Campbell's comments reveal quite a lot. To start, it's interesting to know the roles of Schaffer and Santos during the draft. Both men carry a lot of impact in the team's personnel selection. Also, and it was fairly obvious since McCloughan's firing, but Jay Gruden's role continues to increase.

The biggest tell, however, is that ultimately Bruce Allen makes the decisions. It's not a surprise, but it is important to know. Officially.

<<<LOOKING AT REDSKINS DRAFT PROSPECTS>>>

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Redskins won't say if Joe Mixon is on their board but say character does count

Redskins won't say if Joe Mixon is on their board but say character does count

The Redskins may or may not have one of the most polarizing members of the 2017 draft class on their draft board. But they do believe that character counts.

Scott Campbell, the Redskins’ director of college scouting, would not say if  Oklahoma running back Joe Mixon, who is seen on video striking a woman and knocking her to the floor in an incident that occurred in July of 2014, is on the team’s board.

“We don't announce who's on and off the board for strategic reasons,” said Campbell on Monday at the team’s pre-draft news conference, saying that it’s the team’s policy.

He added that incidents like the one that Mixon was a part of do come into consideration.

RELATED: NFL Mock Draft Version 10.0

“Character is very important to me, it's very important to the Redskins,” said Campbell.

He explained that early in the scouting process, character issues are not taken into account.

“What I always told the scouts and how I was trained 30 years ago when I started is when you start to evaluate guys in the beginning, you don't factor in the character, you don't grade character, you grade talent,” said Campbell, who has been with the Redskins organization for 16 years. “You don't throw away somebody early who may have some redeeming quality or a part of the story you didn't know about.”

It’s later on that the scouts gather information on such incidents as problems with the law, failed drug tests, and other quarters of character.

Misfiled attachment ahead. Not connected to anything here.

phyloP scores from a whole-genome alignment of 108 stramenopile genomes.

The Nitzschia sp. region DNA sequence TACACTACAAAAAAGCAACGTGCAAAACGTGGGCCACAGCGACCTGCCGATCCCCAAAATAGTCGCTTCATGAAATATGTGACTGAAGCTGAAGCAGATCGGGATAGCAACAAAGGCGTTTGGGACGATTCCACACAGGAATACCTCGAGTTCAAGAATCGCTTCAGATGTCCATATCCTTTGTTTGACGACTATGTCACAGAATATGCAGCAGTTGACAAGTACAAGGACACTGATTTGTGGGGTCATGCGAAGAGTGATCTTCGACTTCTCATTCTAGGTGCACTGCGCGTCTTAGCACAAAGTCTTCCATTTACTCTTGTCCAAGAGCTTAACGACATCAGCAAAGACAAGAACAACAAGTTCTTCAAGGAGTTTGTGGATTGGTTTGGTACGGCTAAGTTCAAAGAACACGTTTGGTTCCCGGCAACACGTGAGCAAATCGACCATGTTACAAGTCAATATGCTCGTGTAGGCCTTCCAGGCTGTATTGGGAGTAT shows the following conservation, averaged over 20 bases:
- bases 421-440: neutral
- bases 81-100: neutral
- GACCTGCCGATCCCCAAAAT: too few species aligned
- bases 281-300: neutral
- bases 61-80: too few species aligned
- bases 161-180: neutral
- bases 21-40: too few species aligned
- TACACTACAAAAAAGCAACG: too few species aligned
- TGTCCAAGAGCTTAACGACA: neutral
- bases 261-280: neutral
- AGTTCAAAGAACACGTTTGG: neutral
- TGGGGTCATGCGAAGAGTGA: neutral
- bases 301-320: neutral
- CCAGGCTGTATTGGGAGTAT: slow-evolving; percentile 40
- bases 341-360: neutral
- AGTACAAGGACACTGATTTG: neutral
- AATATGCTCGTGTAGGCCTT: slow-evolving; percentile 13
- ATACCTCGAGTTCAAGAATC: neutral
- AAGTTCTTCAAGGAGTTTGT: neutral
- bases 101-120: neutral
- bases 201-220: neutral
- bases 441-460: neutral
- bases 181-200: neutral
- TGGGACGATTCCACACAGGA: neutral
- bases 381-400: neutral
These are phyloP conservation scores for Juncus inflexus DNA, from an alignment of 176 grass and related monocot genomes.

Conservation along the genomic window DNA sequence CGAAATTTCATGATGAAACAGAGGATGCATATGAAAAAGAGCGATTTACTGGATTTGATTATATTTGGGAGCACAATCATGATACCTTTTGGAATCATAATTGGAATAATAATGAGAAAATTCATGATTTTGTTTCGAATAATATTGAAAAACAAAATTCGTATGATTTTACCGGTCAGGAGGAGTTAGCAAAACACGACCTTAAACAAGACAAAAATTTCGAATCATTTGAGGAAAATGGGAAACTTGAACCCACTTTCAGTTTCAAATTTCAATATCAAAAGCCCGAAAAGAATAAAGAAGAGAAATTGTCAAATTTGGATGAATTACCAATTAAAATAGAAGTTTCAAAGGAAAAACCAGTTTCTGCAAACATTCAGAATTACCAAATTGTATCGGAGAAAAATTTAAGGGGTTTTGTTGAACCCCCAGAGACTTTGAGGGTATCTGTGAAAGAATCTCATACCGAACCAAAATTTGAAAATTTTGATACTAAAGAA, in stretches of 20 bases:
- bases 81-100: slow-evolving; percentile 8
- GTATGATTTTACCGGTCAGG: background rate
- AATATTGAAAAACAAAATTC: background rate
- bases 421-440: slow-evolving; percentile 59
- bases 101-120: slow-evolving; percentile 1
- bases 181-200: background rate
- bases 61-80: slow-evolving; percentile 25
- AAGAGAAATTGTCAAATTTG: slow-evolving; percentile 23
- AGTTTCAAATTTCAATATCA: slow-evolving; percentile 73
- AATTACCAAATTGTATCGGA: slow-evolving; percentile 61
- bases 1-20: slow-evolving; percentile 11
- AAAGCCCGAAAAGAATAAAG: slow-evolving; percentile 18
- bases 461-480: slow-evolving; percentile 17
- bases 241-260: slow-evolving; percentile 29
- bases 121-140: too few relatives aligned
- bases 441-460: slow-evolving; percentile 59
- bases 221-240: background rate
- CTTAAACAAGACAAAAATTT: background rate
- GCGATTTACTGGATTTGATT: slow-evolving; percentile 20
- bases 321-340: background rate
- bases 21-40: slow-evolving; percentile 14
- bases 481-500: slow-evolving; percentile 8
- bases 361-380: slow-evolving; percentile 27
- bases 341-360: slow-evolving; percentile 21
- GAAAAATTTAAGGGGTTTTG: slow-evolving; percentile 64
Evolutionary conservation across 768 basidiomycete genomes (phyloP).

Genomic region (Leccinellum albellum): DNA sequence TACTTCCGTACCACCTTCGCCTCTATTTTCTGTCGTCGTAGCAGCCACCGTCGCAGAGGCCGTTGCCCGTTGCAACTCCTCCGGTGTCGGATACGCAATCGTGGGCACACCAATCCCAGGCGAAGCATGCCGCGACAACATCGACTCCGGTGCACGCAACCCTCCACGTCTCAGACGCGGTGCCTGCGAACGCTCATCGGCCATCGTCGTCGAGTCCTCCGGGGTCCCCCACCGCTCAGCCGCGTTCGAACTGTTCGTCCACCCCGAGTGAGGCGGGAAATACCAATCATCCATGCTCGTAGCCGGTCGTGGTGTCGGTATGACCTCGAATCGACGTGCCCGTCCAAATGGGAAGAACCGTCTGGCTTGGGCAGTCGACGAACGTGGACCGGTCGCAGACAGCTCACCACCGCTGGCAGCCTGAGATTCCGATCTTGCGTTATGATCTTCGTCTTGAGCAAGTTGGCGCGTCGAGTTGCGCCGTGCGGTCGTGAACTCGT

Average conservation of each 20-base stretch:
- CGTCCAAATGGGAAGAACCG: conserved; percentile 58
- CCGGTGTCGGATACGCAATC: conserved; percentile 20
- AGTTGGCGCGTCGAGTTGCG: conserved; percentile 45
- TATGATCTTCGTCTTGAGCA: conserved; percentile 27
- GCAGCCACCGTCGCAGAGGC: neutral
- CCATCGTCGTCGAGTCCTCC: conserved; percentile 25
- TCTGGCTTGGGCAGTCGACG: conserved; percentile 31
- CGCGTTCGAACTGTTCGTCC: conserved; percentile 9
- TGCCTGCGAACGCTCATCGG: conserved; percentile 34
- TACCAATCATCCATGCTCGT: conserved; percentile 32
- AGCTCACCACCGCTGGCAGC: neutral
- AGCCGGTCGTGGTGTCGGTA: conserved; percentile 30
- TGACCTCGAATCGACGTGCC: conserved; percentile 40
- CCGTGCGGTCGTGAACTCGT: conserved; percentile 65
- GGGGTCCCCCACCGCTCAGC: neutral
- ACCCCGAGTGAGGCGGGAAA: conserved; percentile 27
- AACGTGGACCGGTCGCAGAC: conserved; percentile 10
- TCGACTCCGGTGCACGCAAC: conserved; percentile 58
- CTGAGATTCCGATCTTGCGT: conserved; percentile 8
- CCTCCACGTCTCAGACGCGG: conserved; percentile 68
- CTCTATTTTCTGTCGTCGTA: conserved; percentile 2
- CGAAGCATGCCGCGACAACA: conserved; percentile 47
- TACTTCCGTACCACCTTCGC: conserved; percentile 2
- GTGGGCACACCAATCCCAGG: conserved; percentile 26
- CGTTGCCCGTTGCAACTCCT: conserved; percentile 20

MORE REDSKINS: Redskins mock 2.0 goes offense early, defense often 

“Our scouts do a great job getting a lot of information,” said Campbell. “Some of the incidents you brought up happened after the season, at the combine, and just a few days ago. All those things are factored into an evaluation as they are gathered.”

With that information at hand, they start the process of elimination, deciding who fits and who doesn’t.

“When it comes close to the draft, you start weeding out all that, getting more information, deciding, OK, that guy's not our kind of guy, that guy's not a Redskin, this guy could be drafted but good luck to them,” said Campbell.

It seems like much more of a gut feel type of process than anything rigid. There is not much of a clue there as to whether or not the team will consider bringing Mixon aboard, who is inarguably one of the most talented running backs in the draft. The upside is that Mixon could provide a jolt to the team’s offense. The downside would be an immediate public relations hit. The team also must consider what will happen if Mixon were to run afoul of the NFL’s domestic abuse policy in the future, which calls for a six-game suspension for a first offense with penalties getting progressively worse if problems persist.

Stay up to date on the Redskins! Rich Tandler covers the team 365 days a year. Like his Facebook page Facebook.com/TandlerCSN and follow him on Twitter @Rich_TandlerCSN.